The Pros of Power Users – This is where you can find those people who can champion a technology change without it being just a ‘tech department project’. They can also be leveraged to provide additional support and these are the staff members you would select to be the trainer in the “Train the Trainer” situations. IT staff find it easiest to communicate with these power users and often these end up being the friends of the IT staff.

The Cons of Power Users – The number one con of Power Users is that they can start seeing themselves as the IT staff.  When this occurs and they start troubleshooting beyond their abilities, their coworkers may become confused over the role of the IT staff and they may cause additional problems (beyond just those problems that may occur by fixing something incorrectly). IT staff will have to monitor Power Users to make sure that the proper policies and procedures are being followed and that Power Users remember the role of the IT staff.

Tech Dangerous (a.k.a. Tech Savvy) – Think of the staff that you immediately think about when someone comes in with the newest tech toy because you know that they are going to want it and they will do anything to get it. These might be the ones that you know will go out and get the said new tech toy without a care if it will work with your network – or if it is even allowed on your network. They talk the talk with IT staff and Power Users – usually very well and can often be confused with a Power User.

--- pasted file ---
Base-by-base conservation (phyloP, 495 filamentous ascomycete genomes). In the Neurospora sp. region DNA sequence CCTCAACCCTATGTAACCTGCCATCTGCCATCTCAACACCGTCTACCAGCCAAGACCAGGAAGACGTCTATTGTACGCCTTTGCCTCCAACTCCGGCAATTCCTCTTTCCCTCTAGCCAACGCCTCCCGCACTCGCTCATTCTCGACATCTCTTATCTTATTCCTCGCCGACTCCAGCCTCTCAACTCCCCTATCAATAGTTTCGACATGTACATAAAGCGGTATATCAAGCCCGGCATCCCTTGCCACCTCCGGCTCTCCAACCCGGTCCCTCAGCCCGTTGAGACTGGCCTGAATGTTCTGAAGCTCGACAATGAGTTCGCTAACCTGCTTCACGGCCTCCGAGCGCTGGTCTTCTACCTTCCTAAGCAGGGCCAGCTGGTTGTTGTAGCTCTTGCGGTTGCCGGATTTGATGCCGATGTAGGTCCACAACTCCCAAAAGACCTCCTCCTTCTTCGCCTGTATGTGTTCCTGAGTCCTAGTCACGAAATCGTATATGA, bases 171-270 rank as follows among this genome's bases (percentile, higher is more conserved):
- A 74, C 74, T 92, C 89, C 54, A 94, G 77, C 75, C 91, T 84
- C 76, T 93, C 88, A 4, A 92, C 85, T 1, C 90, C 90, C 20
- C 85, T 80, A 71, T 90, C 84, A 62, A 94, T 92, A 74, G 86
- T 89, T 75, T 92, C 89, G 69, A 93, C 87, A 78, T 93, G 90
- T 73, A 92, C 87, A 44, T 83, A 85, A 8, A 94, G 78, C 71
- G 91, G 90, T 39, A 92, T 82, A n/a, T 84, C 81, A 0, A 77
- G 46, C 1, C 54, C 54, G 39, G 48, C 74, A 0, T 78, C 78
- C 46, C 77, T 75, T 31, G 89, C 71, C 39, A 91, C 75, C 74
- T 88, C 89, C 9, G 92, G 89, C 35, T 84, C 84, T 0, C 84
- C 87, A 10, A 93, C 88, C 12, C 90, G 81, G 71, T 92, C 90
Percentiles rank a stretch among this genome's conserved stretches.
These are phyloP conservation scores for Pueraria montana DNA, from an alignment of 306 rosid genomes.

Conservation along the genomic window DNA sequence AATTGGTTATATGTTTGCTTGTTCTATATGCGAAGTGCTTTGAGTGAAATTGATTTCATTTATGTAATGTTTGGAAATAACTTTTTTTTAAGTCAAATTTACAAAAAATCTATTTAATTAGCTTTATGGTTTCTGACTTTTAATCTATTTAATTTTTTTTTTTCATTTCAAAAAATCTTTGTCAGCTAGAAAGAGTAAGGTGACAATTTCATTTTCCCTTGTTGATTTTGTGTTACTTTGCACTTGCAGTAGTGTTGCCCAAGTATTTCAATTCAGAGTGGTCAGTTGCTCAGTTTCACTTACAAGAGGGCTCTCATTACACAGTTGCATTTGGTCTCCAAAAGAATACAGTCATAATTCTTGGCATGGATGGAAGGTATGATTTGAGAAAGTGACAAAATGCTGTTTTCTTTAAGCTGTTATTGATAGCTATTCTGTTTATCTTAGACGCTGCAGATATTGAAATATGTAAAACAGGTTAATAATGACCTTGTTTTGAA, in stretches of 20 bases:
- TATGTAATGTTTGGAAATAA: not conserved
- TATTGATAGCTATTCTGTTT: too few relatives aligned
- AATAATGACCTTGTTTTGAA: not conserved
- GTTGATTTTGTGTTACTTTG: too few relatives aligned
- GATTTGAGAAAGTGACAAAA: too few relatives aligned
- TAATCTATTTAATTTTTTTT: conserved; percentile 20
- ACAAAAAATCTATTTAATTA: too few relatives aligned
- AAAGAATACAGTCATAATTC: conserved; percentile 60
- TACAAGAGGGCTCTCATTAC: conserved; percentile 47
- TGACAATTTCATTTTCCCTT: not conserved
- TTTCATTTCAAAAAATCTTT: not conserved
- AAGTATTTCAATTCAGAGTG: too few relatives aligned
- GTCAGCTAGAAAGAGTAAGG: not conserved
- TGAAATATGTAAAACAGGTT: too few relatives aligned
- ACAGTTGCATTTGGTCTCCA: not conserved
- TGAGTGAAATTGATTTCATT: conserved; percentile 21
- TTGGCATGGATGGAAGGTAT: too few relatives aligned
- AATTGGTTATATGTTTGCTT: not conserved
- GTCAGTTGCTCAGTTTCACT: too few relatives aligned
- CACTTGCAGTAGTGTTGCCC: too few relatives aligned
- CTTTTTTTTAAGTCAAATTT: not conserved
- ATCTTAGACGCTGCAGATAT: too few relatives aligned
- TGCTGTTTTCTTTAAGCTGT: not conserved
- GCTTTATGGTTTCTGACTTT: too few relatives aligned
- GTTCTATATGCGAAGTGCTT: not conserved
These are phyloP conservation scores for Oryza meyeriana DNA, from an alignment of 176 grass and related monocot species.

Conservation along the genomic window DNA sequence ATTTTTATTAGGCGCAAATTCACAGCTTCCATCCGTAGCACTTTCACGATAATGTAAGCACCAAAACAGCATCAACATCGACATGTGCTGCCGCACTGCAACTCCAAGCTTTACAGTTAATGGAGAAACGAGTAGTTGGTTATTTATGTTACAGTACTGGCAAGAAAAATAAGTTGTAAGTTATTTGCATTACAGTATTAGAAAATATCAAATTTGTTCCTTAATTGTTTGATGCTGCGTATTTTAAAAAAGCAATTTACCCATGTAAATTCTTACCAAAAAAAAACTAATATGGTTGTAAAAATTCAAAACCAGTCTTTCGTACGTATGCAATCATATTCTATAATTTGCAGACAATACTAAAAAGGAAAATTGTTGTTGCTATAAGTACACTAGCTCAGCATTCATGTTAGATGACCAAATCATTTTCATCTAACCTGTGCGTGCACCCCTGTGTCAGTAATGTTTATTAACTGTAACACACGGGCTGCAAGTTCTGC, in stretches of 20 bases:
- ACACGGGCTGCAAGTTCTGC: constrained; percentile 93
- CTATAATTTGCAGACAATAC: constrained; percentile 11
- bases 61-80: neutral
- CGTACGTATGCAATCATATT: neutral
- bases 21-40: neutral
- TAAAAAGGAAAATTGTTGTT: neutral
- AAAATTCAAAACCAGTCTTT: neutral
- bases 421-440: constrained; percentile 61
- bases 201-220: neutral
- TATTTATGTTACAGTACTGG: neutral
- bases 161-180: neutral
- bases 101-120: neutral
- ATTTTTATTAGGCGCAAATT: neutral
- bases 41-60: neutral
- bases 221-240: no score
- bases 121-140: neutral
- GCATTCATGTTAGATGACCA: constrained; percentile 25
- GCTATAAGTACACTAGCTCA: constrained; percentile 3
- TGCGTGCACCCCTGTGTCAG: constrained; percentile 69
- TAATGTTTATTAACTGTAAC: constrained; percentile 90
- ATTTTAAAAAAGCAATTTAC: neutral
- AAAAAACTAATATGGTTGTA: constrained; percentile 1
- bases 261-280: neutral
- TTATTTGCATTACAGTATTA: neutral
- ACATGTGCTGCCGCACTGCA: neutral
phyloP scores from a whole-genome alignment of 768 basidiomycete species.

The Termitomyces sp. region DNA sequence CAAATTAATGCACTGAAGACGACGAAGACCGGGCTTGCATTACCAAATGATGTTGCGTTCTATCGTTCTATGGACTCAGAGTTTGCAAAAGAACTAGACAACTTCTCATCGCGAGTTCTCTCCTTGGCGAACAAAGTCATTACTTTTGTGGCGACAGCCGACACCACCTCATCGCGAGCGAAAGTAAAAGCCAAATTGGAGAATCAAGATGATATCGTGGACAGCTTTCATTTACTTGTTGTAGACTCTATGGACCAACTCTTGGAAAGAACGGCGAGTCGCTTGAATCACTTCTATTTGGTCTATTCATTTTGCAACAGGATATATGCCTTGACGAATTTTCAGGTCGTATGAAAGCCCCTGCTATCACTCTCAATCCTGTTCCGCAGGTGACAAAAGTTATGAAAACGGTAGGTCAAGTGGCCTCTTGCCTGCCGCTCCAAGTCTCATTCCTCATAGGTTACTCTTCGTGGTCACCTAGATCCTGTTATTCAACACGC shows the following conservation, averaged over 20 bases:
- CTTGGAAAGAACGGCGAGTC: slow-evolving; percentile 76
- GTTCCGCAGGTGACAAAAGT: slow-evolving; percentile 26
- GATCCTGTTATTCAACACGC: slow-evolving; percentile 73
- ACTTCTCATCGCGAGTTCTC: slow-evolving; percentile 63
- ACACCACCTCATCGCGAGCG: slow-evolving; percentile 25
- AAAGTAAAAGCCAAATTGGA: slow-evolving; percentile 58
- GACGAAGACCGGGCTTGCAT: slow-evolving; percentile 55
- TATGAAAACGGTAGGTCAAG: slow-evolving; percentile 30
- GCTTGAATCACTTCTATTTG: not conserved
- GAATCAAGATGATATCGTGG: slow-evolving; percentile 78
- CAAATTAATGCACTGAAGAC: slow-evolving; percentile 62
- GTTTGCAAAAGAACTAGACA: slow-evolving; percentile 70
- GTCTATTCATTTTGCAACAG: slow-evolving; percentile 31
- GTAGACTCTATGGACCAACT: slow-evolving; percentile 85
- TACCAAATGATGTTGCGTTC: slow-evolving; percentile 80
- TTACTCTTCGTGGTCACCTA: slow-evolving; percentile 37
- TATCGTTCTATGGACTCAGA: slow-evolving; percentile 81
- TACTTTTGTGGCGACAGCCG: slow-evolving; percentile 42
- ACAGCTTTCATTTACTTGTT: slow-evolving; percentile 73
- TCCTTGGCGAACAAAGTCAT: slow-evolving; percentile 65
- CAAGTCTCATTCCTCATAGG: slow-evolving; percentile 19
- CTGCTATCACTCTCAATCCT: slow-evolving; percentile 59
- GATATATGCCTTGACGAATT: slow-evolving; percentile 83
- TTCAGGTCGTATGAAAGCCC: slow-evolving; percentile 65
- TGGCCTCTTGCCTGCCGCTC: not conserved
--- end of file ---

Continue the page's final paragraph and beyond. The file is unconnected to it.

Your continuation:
The Pros of Tech Dangerous – As commented in my post a couple days ago, they can cause change in the agency. Their desires for the new tech toys that may be useful for their job can cause the IT staff to change network structures to allow for the new tech toys to become new tech tools. They are forward thinking, often will bring new ideas to the table about how to use technology, and they can talk about technology without it being translated from “geek” to “English”.